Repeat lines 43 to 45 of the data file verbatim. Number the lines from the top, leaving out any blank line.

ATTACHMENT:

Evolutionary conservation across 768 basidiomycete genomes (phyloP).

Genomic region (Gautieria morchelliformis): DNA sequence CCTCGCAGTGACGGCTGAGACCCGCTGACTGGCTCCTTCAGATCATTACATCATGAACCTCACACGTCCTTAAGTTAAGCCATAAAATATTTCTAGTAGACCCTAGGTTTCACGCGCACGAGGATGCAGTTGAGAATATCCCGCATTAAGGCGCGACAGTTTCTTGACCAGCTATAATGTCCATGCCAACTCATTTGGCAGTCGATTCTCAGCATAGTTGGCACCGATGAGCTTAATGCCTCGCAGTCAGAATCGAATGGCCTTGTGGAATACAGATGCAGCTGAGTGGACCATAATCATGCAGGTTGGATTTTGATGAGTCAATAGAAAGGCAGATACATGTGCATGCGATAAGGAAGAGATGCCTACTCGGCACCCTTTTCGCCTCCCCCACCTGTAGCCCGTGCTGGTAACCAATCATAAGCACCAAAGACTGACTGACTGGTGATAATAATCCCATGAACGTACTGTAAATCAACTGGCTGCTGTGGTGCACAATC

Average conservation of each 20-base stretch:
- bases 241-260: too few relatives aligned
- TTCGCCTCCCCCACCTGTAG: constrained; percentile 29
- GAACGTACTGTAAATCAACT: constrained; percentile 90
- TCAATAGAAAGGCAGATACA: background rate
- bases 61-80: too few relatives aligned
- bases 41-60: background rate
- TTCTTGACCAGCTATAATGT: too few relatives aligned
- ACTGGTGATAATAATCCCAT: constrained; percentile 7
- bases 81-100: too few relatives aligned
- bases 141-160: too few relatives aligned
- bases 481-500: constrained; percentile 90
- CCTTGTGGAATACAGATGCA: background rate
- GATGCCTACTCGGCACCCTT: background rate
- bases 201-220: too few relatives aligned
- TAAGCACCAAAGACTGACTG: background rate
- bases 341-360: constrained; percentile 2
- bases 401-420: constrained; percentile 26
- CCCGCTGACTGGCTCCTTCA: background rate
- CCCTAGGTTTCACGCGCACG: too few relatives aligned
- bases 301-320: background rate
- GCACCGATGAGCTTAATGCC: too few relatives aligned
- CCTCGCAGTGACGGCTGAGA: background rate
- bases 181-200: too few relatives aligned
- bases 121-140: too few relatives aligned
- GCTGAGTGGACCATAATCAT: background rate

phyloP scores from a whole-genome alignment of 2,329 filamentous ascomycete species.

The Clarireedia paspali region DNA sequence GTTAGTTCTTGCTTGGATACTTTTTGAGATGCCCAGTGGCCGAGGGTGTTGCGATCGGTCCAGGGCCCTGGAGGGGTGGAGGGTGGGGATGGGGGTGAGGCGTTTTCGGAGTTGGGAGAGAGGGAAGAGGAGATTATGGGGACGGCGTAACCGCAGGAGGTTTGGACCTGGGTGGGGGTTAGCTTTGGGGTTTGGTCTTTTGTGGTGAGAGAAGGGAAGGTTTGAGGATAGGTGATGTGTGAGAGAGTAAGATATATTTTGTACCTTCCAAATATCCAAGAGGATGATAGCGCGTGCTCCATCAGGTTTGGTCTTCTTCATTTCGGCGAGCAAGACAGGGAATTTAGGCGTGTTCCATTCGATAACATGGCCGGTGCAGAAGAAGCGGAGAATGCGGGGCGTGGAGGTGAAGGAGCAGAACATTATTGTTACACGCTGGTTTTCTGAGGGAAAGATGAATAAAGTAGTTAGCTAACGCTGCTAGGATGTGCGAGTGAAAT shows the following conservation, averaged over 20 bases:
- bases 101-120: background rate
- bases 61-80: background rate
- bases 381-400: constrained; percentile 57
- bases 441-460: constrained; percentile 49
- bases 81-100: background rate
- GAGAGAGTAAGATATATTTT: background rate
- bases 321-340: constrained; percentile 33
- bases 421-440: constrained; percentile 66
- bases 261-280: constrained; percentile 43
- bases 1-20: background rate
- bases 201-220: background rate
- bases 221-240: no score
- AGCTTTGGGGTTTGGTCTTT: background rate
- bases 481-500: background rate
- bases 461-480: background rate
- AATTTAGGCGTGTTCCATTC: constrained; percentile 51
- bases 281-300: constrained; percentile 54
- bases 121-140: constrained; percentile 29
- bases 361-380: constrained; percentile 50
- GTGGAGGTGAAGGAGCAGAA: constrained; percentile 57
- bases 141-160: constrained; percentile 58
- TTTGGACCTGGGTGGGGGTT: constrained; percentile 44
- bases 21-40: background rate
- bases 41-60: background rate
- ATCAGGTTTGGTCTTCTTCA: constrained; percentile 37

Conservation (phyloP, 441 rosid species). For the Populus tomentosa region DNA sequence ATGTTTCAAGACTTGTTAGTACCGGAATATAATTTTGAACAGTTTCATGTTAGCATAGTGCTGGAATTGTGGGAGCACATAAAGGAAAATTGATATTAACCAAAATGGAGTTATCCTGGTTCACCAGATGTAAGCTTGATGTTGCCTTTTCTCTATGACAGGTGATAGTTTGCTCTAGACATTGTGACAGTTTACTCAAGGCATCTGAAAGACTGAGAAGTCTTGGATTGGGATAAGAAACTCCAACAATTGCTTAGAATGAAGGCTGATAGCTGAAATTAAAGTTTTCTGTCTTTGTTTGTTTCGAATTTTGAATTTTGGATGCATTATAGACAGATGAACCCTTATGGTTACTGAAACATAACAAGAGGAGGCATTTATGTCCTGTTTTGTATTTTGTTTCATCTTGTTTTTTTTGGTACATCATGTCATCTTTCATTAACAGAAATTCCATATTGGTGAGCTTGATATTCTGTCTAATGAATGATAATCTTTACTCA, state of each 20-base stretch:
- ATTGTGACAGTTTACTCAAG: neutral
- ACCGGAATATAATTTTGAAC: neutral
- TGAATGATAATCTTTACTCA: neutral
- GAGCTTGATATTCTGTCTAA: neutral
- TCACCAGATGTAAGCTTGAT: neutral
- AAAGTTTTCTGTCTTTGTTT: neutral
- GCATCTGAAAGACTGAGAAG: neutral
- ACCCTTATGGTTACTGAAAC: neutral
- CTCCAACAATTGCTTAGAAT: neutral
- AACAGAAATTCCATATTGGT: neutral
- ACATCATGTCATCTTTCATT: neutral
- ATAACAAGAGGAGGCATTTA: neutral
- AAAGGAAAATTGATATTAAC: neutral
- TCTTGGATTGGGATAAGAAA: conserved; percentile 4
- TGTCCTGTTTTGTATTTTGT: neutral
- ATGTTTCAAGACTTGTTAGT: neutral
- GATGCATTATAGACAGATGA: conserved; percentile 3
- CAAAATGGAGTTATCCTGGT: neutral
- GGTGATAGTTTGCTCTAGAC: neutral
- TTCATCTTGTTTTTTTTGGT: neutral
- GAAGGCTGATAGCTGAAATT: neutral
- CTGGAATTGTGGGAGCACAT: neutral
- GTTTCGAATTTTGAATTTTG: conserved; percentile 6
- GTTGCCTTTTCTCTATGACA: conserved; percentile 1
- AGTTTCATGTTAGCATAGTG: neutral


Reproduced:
- AGCTTTGGGGTTTGGTCTTT: background rate
- bases 481-500: background rate
- bases 461-480: background rate